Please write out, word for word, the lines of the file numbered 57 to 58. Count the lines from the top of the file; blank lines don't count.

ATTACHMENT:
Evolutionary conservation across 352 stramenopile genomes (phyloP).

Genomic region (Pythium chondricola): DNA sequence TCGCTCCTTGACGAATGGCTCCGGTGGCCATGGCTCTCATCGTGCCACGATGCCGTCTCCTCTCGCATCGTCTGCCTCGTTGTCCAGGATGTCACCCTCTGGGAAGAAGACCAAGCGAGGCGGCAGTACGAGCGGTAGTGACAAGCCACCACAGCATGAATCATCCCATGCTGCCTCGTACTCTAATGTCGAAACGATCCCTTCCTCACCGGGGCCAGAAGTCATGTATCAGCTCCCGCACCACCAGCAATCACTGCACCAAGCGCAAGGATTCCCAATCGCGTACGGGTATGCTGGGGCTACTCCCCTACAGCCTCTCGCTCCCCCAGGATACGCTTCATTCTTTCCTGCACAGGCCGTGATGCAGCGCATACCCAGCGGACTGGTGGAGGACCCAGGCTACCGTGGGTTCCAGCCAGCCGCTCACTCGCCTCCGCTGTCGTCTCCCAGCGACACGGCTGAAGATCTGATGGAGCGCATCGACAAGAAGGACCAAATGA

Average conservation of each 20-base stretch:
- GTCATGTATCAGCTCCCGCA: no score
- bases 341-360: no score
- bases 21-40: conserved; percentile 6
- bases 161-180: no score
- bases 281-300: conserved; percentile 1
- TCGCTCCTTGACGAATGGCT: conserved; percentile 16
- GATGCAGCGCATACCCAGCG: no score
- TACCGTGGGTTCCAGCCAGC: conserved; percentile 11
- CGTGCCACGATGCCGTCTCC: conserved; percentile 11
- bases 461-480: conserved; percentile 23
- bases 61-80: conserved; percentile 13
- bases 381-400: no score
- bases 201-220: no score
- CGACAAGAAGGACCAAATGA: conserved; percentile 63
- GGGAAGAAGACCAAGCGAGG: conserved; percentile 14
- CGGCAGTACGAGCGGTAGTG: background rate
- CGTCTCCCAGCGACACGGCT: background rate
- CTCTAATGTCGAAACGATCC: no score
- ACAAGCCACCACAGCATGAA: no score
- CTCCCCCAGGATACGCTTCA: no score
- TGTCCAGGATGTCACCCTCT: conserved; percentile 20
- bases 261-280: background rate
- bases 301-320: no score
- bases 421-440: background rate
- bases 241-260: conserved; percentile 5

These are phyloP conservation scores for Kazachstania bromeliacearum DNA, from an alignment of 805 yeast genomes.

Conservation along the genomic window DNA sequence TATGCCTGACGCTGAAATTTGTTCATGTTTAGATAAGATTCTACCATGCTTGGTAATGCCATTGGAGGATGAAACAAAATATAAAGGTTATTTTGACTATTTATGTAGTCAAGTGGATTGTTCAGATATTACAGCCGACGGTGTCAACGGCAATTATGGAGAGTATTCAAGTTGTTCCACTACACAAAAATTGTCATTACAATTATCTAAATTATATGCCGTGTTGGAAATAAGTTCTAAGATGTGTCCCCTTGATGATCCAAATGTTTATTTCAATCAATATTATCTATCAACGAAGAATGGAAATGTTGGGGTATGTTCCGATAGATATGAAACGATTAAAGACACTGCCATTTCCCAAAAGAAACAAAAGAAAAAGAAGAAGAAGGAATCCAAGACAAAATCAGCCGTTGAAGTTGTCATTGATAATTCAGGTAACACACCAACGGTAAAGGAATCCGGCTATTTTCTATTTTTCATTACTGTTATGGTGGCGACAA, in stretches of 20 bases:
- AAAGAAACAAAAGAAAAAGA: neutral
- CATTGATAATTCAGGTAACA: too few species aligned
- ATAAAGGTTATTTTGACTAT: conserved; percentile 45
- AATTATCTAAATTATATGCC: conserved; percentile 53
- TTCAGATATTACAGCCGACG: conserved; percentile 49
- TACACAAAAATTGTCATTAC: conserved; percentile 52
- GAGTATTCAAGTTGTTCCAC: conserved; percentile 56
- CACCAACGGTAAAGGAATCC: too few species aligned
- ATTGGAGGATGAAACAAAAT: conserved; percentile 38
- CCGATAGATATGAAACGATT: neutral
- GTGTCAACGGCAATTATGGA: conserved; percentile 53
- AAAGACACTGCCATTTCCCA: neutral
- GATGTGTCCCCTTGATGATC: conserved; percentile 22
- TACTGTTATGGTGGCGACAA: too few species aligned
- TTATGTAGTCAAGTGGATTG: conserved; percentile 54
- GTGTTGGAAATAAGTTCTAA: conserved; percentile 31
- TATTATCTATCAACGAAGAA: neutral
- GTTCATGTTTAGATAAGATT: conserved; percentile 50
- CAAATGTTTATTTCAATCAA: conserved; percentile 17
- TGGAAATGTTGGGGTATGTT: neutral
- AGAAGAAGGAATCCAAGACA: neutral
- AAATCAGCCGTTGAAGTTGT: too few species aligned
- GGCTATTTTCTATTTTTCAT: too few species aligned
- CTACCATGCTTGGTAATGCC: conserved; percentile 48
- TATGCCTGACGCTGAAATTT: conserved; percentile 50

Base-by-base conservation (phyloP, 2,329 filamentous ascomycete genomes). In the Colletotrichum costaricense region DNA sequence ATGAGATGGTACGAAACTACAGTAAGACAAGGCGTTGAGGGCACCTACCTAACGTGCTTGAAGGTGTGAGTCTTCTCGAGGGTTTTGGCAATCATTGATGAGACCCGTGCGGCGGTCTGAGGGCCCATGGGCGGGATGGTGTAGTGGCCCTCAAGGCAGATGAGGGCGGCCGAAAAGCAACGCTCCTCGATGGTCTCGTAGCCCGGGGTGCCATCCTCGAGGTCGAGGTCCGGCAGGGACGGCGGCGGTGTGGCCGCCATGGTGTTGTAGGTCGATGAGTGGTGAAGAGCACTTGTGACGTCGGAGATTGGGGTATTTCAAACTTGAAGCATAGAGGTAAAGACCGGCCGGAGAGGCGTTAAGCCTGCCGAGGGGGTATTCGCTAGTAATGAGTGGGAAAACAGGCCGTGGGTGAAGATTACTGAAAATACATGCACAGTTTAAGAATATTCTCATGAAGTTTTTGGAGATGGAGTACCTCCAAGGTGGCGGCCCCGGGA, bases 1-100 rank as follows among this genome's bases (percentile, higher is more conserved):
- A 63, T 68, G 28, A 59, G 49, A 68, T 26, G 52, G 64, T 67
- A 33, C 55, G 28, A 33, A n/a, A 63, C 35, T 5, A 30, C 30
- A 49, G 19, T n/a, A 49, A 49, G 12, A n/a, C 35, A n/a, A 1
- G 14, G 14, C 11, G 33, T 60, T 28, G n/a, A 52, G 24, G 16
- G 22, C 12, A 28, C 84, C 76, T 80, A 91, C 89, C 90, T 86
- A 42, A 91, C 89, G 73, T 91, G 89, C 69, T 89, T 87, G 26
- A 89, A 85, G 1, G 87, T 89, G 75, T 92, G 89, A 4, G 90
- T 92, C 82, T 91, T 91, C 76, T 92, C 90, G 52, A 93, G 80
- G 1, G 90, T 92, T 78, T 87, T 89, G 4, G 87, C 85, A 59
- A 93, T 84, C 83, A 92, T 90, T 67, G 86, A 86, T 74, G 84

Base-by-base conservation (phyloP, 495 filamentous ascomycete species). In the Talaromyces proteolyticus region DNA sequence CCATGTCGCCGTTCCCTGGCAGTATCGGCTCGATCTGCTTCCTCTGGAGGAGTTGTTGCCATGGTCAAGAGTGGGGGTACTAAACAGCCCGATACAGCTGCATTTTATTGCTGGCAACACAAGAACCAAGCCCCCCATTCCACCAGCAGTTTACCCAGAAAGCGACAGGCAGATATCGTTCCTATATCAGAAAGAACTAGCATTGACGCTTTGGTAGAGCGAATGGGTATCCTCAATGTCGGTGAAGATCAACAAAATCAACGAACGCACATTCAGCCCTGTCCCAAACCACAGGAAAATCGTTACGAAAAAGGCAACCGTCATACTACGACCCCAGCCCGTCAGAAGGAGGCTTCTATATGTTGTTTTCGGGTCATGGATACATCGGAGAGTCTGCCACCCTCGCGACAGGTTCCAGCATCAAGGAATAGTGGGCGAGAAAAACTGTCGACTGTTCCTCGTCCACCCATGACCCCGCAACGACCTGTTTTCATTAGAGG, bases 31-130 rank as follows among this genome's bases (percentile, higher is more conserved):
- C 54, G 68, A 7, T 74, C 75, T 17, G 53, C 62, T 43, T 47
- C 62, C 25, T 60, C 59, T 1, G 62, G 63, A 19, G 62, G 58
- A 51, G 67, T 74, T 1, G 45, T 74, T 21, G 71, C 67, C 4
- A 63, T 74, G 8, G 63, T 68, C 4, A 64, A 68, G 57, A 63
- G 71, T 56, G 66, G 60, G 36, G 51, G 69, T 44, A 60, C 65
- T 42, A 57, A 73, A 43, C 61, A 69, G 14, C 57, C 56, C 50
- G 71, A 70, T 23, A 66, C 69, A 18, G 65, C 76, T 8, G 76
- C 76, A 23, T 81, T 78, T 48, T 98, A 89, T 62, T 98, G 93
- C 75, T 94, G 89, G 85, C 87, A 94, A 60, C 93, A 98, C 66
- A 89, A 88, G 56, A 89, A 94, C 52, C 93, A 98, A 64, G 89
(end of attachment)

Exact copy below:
- A 63, T 68, G 28, A 59, G 49, A 68, T 26, G 52, G 64, T 67
- A 33, C 55, G 28, A 33, A n/a, A 63, C 35, T 5, A 30, C 30